Voigtlander 21mm/1:1.4 Nokton E
The Voigtlander 21mm prime lens for Sony’s E-mount cameras is a solid contender for photographers looking to minimize the heft of their gear. While it’s a manual-focus lens, it does produce solid results, even at its widest ƒ/1.4 aperture. Its aperture ring can also be set to de-click, allowing for silent adjustment while shooting video.
Standard Prime And Zoom Lenses
NIKKOR Z 24-70mm f/2.8 S
Owners of Nikon’s newest full-frame mirrorless Z-series cameras have undoubtedly been waiting for a standard zoom
lens that can open to ƒ/2.8. Fortunately, the company has answered with a 24-70mm f/2.8, further building out its Z-lens lineup.
Similar to the ZEISS Batis lens line, this 24-70mm lens sports an OLED display, providing a useful display of information, such as depth of field and focus distance.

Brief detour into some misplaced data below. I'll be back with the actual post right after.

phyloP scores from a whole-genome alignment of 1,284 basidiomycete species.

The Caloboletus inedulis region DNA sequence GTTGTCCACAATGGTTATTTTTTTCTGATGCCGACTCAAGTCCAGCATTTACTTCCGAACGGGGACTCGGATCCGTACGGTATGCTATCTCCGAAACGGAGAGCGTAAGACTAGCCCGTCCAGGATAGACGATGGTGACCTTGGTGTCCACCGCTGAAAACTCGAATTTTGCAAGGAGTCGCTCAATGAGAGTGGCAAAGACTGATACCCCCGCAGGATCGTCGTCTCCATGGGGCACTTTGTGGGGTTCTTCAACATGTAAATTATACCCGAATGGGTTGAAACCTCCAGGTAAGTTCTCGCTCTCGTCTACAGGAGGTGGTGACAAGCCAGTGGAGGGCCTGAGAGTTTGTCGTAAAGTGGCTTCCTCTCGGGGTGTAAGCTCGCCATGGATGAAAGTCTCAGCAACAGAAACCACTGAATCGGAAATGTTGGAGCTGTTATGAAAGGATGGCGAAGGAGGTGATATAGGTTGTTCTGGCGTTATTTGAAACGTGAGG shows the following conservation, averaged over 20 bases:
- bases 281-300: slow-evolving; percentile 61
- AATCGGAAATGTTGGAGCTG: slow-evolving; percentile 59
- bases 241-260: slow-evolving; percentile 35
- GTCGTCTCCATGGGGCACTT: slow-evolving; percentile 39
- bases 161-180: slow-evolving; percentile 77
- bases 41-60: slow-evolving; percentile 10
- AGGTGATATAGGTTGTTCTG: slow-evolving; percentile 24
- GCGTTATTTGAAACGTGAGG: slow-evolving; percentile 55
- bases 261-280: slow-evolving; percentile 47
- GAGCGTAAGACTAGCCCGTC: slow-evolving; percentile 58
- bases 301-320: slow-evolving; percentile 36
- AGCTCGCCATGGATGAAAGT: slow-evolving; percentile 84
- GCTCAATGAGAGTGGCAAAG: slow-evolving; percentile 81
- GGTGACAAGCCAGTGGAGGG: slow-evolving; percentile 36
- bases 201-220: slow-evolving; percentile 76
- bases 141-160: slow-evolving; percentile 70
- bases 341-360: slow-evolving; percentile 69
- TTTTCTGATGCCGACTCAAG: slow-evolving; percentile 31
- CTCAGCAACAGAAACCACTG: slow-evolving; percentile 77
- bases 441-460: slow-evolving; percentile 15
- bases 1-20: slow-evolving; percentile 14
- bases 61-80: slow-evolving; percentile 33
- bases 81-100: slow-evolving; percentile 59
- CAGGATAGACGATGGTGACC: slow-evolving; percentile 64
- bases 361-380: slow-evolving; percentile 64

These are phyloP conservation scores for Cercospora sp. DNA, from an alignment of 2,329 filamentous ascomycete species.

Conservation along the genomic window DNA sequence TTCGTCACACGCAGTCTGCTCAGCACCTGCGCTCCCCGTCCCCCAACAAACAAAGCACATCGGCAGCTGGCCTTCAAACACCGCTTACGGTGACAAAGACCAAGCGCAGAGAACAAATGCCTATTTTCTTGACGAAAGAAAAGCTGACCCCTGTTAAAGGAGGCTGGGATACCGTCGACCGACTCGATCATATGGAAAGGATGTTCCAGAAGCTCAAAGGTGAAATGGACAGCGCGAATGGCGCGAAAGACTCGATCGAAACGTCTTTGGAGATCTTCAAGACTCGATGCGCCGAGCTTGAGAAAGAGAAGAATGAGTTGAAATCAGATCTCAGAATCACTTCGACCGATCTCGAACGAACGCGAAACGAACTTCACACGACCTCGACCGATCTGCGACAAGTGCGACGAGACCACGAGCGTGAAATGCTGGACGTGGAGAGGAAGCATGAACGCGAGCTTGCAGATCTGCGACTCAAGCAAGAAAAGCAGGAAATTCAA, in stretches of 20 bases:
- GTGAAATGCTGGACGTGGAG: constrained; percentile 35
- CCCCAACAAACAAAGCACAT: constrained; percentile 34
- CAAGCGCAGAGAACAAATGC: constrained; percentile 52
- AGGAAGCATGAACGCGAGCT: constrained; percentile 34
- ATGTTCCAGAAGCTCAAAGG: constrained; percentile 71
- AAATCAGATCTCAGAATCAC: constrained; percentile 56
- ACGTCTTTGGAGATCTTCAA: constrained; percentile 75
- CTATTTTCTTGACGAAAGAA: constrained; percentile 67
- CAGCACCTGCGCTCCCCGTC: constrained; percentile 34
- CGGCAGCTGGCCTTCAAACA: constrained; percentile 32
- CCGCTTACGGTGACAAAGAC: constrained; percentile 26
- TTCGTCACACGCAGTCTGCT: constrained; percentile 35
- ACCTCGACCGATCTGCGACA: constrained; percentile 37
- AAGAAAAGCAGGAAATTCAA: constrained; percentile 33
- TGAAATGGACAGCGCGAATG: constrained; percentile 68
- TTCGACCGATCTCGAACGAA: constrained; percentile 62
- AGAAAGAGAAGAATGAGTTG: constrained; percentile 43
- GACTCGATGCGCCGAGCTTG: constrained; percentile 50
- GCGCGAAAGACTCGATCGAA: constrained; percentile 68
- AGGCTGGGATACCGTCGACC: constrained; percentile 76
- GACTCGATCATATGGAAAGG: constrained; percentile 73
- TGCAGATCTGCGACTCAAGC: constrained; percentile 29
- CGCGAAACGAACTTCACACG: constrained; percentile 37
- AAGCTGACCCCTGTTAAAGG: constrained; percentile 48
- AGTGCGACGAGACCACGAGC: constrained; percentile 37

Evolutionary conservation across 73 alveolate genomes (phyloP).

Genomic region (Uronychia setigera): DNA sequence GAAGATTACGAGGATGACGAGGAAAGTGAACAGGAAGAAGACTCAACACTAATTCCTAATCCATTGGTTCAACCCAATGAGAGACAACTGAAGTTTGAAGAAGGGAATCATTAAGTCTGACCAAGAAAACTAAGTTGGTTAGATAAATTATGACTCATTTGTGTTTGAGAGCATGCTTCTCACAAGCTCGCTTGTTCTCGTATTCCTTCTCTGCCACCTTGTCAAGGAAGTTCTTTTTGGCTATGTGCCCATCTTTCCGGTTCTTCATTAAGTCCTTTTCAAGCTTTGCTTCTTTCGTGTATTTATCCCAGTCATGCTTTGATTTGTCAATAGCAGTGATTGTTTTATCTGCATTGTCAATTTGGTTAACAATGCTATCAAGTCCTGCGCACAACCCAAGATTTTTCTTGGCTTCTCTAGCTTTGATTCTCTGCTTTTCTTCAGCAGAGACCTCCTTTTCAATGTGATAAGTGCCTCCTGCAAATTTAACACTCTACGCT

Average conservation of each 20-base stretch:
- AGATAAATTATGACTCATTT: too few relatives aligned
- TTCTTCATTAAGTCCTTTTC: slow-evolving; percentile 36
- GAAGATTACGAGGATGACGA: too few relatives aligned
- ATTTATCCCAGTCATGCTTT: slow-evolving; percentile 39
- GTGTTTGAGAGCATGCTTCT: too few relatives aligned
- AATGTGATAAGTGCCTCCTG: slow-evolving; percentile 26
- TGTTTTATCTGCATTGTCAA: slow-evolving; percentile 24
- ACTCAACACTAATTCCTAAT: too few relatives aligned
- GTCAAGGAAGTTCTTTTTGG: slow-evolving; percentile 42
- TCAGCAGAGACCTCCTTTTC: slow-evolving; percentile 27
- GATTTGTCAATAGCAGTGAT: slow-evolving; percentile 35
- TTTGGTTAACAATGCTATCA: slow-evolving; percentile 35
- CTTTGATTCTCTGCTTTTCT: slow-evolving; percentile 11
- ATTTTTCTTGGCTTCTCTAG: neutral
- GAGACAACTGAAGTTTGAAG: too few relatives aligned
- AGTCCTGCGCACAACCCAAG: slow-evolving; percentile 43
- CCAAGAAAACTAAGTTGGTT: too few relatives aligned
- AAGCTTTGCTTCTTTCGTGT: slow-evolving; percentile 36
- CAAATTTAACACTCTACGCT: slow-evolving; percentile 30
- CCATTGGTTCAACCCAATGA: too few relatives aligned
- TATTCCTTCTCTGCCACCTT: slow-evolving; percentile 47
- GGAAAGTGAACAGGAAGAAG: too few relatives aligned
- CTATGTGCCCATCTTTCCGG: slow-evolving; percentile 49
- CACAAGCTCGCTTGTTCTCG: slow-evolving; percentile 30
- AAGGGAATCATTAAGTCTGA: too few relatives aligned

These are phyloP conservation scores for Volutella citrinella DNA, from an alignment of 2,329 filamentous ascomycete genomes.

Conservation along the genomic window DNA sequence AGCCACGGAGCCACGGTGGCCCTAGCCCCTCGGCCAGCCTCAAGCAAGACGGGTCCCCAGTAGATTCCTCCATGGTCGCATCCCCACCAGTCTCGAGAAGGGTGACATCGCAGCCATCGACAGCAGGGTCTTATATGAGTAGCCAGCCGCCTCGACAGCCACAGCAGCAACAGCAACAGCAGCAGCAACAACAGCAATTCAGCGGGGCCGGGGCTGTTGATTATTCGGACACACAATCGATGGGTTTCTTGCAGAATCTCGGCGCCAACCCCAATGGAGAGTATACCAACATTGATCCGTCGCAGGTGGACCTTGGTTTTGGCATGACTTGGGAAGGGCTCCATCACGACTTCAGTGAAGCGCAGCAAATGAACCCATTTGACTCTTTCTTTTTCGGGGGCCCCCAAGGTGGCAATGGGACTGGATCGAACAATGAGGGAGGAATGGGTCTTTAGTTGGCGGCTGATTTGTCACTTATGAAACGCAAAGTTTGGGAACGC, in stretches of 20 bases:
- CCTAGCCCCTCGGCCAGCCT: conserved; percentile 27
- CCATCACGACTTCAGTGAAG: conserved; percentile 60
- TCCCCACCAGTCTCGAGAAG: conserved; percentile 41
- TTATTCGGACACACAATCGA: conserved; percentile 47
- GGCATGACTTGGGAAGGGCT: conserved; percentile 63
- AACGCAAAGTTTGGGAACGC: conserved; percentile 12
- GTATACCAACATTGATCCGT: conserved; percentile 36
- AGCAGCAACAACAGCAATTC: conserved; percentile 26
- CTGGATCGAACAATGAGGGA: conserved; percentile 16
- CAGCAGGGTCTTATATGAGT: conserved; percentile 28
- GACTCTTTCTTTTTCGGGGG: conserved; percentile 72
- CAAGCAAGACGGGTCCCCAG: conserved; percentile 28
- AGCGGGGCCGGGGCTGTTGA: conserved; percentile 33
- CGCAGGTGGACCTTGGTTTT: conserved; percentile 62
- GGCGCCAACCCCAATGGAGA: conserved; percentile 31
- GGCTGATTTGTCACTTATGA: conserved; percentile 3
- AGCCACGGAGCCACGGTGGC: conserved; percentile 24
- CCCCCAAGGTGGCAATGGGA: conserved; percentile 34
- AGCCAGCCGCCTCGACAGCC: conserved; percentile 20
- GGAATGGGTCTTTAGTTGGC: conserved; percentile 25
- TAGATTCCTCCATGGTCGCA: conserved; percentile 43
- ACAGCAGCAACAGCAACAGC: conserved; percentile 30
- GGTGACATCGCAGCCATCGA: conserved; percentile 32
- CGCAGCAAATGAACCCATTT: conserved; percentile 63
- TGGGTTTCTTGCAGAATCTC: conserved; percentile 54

Fujinon GF50mmF3.5 R LM WR
This lens weighs in at just 335g, but it’s a 50mm prime lens made for Fujifilm’s medium-format GFX cameras. That makes the lens its smallest and lightest yet.
It’s an excellent lens to pair with the GFX 50R, for example, if you’re looking for a compact street-photography medium-format kit. It’s also rated as dust and weather-resistant thanks to its various lens seals.
Sony E 16–55mm F2.8 G: It’s refreshing to see Sony release a new lens specifically for its APS-C mirrorless cameras, and this one is impressive. With a 35mm-equivalent focal length of 24-82mm and a fixed ƒ/2.8 aperture, this zoom adds some much-needed coverage for users of Sony’s popular a600-series cropped-sensor cameras.
This lens also has a customized Focus Hold button on the barrel that will lock focus when pressed. This button can also be customized within the Sony camera’s menu settings to certain functions like switching between Right or Left Eye AF. Plus, Sony states that this lens is dust and moisture resistant, which is always a nice touch.